RSA Conference: Behind The NSA Fallout, Protestors And Boycotts Lies A Thriving Security Market


Public perception of the security industry and U.S. technology providers may have been tainted by National Security Agency leaks uncovering alleged links to the agency's global surveillance operations, but solution providers who attended this year's RSA Conference say that perception is far from reality.

Business is thriving among security-centric solution providers, they say.

J.J. Thompson, managing director and CEO of security consultancy Rook Security, attended the RSA Conference in San Francisco following a trip to China, where Rook Security is providing security consulting services to firms there. Thompson said the industry fallout has been minimal.

"It doesn't matter if you are in Beijing or Indianapolis, business owners don't want to be among the next big data breach victims," Thompson told CRN. "We all have the same goal of growing our business and protecting our interests."

Solution providers from around the world gathered for the industry's largest security conference last week, which was overshadowed by allegations that RSA, the security vendor behind the annual event, was paid at least $10 million by the intelligence community to support a controversial encryption algorithm that could be used to spy on potential terrorists. Nearly a dozen speakers protested the conference, protesters demonstrated outside the San Francisco venue, and RSA Executive Chairman Art Coviello was booed when he took the stage to officially launch the conference. Outside one area of the venue, protesters raised a red flag equating the alleged RSA-NSA ties. Meanwhile, across the street at another venue, an artist portrayed the conference facilities under the backdrop of flames and a black helicopter.

Following William Shatner's rendition of The Beatles' classic "Lucy In The Sky With Diamonds" to a security theme, Coviello followed by directly addressing the elephant in the room, acknowledging the company's close ties to the intelligence community for more than a decade and its early days of needing to grow its encryption business by selling into the federal market, dominated by defense contractors and government agencies with three-letter acronyms. Security firms are working with law enforcement and intelligence-gatherers at a time when cybercrime is flourishing and the guise of cyberterrorism threatens national interests, Coviello said.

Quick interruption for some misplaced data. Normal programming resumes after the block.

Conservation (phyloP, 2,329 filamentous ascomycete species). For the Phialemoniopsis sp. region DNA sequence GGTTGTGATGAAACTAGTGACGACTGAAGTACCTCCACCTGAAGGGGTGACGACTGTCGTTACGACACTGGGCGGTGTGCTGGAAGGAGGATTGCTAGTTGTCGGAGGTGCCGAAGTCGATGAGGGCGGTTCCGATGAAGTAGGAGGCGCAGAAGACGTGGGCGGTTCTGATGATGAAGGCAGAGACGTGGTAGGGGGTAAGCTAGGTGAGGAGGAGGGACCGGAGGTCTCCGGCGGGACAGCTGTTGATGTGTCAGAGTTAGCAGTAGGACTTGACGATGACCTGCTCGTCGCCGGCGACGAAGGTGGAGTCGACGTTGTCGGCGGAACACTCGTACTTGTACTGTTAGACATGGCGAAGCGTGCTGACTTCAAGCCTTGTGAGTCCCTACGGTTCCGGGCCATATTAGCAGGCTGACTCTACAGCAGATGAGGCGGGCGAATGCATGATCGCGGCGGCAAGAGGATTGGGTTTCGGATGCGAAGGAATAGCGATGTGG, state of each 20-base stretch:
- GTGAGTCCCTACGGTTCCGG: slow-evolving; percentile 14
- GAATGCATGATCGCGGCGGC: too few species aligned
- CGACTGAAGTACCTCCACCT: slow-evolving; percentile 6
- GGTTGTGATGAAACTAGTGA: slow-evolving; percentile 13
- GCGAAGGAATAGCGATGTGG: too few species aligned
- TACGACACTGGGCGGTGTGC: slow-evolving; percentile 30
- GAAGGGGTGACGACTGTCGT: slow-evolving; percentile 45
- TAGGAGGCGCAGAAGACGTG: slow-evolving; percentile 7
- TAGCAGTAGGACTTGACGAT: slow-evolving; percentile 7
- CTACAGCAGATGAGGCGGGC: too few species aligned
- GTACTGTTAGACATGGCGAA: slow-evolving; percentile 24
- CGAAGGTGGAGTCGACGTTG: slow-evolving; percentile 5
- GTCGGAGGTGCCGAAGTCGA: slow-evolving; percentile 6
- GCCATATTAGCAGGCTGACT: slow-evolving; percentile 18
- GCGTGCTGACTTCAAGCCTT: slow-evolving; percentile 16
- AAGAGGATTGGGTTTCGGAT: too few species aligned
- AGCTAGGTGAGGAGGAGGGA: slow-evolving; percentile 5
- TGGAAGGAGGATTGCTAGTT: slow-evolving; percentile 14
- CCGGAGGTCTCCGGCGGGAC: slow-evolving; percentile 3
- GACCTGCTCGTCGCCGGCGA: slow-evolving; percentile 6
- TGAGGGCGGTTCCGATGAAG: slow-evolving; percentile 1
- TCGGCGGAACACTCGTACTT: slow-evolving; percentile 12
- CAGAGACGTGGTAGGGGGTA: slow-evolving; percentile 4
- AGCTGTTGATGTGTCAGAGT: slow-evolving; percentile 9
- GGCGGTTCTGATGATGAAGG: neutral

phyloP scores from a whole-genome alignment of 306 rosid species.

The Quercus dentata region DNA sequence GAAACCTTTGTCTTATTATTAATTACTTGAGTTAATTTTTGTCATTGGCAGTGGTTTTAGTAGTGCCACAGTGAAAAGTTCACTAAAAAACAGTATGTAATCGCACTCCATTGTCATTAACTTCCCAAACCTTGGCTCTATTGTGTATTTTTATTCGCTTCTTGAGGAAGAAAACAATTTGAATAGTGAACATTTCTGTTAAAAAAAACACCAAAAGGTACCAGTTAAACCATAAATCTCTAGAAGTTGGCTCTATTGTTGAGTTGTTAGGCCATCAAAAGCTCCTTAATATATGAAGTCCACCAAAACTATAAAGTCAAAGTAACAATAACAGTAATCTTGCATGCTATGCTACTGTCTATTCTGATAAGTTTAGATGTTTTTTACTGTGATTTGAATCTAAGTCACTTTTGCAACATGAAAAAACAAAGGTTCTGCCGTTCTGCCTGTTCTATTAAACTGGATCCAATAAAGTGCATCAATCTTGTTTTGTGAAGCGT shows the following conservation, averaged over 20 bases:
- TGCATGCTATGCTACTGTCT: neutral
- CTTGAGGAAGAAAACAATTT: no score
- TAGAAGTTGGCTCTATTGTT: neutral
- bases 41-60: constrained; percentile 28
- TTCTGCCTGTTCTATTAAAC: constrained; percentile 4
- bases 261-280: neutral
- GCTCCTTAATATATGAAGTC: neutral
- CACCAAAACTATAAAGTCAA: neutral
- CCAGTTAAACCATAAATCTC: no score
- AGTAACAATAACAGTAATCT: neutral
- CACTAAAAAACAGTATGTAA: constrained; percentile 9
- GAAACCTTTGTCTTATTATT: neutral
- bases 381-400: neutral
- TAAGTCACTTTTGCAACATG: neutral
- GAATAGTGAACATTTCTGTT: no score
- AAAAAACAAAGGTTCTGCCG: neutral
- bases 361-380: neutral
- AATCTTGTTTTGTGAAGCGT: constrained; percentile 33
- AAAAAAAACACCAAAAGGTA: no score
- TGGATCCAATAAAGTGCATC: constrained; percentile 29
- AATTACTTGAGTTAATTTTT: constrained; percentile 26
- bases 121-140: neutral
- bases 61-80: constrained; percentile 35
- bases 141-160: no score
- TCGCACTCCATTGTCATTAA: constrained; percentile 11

Meanwhile, Coviello pointed out how far the industry had come since the conference's 1991 debut, which was attended by a small group of cryptologists. This year's conference was the biggest ever, with more than 25,000 attendees and 400 exhibitors, proving that security industry is thriving in the face of the NSA allegations.

"In all my years of being in security, I've never seen the state of investment and innovation that I've seen today," Coviello said. "This is all happening none too soon. The expansion of the attack surface and the growing amount of sophisticated malware and other viruses have outpaced conventional controls."

The chorus of boos and polite round of applause were replaced by sustained hand-clapping from the audience following Coviello's keynote. Attendees were pleased that he addressed the issues and called for a global ban on cyberwarfare and a discussion of the establishment of norms for nation-state-sponsored cyberspionage operations.

"Security is more important to businesses than ever," said Pat Grillo, president and CEO of Branchburg, N.J.-based Atrion Communication Resources, who attended the conference to visit with the company's vendor security partners over two days last week. Grillo said the exposition floor was so large -- it was split up into separate North and South halls at the giant Moscone Center -- that he had trouble making meetings on time. "We initially only walked through South Hall and you should have seen our faces when we were looking for our meeting location and were told it was all the way in North Hall," Grillo said.

Security vendors saw a growing amount of investment dollars flowing into their coffers in 2013, and the trend is continuing in 2014. At the RSA Conference, Shape Security said its appliance line received an infusion of $40 million in venture funding. Bluebox Security, a mobile security startup that just came out of stealth mode, is backed with $27.5 million in funding. Meanwhile, encryption vendor CloudLock, which launched a new product at the conference, recently said it received $16 million in Series C funding.

Grillo said the investments in emerging vendors, coupled with continued merger and acquisition activity and a growing technology partner ecosystem, have made business lucrative for security-minded systems integrators, but it also has increased costs and complicated deployments. More companies require sales and systems engineers to be certified on their products, Grillo said.

"We could have all our engineers in class all the time and be smart as hell, but then we'll be out of business," Grillo said. "No one would be out there doing work."

Peter Hesse, president of Chantilly, Va.-based Gemini Security Solutions, who has been attending the conference for years, said the attention to cybersecurity has helped him expand his business beyond pure application security. Hesse was pulled away from the conference to attend meetings with a global, Fortune 100 company that recently hired Gemini to help bolster its security.

"Business has been really good," Hesse said. "The focus on security and privacy has gotten everyone in the industry a lot more attention."

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